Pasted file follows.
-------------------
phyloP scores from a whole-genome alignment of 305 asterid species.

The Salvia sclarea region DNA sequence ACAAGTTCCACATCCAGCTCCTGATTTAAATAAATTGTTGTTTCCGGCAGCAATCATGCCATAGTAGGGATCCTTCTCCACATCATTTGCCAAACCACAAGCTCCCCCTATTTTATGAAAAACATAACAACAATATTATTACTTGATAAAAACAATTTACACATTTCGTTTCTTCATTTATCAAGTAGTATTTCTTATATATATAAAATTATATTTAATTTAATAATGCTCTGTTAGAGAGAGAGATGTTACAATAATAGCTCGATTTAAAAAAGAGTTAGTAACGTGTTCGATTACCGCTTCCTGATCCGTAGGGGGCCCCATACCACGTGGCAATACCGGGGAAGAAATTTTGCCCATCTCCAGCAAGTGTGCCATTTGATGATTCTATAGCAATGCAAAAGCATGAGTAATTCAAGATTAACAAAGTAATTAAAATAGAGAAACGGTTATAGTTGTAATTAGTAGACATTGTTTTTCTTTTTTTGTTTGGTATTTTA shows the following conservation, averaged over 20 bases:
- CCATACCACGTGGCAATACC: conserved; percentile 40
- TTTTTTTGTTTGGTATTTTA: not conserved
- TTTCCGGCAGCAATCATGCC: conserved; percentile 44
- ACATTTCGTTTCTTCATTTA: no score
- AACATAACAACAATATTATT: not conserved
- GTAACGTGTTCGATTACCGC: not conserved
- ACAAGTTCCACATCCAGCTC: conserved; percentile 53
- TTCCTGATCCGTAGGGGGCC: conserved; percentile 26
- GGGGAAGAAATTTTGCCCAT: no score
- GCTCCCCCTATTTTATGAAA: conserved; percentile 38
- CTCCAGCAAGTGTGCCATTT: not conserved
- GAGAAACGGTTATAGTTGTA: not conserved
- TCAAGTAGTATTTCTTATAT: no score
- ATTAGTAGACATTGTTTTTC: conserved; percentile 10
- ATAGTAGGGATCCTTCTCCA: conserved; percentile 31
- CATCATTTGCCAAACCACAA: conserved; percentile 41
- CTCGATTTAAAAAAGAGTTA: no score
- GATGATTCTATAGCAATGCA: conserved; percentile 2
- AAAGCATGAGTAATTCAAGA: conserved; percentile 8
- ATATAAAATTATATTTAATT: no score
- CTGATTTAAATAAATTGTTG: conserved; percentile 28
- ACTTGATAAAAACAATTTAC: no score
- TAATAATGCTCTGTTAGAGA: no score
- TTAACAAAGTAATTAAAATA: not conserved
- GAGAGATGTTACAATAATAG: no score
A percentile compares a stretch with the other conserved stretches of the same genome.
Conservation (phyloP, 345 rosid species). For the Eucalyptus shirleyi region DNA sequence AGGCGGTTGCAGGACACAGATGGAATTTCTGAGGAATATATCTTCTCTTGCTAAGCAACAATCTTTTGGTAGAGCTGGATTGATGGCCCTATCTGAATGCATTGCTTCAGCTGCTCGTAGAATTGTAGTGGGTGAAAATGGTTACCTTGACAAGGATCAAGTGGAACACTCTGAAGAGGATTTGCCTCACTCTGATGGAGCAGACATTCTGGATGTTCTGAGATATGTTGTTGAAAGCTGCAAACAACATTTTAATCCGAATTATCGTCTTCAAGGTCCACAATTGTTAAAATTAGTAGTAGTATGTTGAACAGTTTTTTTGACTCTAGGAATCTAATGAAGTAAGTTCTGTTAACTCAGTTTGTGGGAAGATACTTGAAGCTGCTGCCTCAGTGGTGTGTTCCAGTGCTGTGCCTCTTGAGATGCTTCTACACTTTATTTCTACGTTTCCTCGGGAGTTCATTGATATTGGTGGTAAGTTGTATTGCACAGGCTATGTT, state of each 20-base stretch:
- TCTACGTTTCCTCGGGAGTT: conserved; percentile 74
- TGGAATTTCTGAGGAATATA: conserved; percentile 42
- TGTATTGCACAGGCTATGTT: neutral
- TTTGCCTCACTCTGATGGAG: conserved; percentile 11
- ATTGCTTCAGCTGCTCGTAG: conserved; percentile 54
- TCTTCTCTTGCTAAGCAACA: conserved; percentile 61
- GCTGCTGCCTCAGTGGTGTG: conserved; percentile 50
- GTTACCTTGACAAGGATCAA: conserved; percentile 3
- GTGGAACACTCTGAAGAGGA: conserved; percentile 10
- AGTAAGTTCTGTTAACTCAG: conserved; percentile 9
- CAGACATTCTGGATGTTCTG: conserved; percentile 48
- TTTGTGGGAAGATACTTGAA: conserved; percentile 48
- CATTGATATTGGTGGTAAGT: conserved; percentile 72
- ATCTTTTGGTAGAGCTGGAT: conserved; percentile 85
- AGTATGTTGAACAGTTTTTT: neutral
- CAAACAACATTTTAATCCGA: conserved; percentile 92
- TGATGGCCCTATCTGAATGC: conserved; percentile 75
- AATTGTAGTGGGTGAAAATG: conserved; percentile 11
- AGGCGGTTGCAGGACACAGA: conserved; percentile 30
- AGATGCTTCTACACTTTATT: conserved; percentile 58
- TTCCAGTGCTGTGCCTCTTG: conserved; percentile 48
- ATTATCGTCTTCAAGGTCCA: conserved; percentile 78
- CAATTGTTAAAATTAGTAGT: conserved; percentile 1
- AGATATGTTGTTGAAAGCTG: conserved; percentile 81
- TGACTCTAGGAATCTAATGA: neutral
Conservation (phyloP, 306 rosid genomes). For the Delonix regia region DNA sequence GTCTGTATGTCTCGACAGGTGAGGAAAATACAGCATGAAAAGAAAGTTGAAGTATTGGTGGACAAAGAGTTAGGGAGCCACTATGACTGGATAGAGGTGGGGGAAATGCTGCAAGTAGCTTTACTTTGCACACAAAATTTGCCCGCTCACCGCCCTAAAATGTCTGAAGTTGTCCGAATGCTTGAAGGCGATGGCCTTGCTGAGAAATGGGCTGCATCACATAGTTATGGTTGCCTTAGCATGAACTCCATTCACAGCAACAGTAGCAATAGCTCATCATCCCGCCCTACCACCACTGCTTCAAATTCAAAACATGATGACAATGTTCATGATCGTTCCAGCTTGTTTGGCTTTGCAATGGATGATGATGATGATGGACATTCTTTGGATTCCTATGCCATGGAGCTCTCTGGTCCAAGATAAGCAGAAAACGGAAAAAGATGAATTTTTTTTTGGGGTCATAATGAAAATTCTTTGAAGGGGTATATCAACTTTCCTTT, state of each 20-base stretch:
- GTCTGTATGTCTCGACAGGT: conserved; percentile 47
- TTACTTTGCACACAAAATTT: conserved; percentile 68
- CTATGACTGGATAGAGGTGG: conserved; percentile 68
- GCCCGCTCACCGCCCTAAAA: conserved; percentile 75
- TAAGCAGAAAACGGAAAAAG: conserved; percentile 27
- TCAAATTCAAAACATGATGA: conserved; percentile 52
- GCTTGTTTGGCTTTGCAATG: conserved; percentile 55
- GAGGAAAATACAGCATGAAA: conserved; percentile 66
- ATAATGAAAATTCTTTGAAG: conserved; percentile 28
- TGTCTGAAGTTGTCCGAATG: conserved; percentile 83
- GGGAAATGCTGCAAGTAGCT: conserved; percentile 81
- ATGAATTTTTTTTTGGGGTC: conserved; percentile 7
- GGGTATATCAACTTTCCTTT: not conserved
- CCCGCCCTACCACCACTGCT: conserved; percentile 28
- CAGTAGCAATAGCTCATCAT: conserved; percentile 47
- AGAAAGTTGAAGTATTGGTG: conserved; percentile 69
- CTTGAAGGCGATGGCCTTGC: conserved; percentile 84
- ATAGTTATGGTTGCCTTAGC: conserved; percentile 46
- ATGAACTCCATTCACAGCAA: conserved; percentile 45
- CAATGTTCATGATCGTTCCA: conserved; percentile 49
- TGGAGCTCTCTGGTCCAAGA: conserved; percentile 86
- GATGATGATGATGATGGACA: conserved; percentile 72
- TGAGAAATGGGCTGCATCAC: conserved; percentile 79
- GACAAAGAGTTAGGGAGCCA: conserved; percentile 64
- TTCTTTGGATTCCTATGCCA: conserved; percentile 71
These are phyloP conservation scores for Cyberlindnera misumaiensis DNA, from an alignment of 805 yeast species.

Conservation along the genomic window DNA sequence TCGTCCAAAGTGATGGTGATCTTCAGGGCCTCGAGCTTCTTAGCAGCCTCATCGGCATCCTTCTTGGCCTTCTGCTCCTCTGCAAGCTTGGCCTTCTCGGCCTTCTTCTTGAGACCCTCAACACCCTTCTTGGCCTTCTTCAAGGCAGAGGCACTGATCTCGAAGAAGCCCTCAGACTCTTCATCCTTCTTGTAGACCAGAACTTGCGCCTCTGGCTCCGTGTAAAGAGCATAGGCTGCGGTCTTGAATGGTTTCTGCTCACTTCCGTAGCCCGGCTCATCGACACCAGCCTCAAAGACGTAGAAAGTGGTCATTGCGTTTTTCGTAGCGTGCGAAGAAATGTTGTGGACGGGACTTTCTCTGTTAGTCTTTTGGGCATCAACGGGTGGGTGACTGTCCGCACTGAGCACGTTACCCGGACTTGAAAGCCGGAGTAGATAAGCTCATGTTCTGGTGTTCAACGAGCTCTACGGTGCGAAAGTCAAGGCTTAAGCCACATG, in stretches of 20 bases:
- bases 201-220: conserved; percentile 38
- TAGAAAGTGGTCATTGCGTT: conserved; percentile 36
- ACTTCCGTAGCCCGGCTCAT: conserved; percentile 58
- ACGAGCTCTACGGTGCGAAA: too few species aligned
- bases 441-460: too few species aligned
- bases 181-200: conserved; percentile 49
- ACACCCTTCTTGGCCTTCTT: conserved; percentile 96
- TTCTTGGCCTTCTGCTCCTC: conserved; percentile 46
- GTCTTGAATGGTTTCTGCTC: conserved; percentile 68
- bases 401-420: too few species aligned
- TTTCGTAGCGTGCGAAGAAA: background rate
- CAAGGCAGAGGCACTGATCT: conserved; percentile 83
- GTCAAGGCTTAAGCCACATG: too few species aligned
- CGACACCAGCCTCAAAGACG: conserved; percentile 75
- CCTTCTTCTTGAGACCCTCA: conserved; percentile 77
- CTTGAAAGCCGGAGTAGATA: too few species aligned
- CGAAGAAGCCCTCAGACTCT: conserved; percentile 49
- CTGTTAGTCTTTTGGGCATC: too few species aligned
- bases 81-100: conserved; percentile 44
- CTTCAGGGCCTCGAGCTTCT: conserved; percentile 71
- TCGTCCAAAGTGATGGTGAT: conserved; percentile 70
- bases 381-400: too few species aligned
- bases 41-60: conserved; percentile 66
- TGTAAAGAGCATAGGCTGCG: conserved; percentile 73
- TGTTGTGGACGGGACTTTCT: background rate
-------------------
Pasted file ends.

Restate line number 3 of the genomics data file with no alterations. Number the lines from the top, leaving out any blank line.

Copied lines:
- CCATACCACGTGGCAATACC: conserved; percentile 40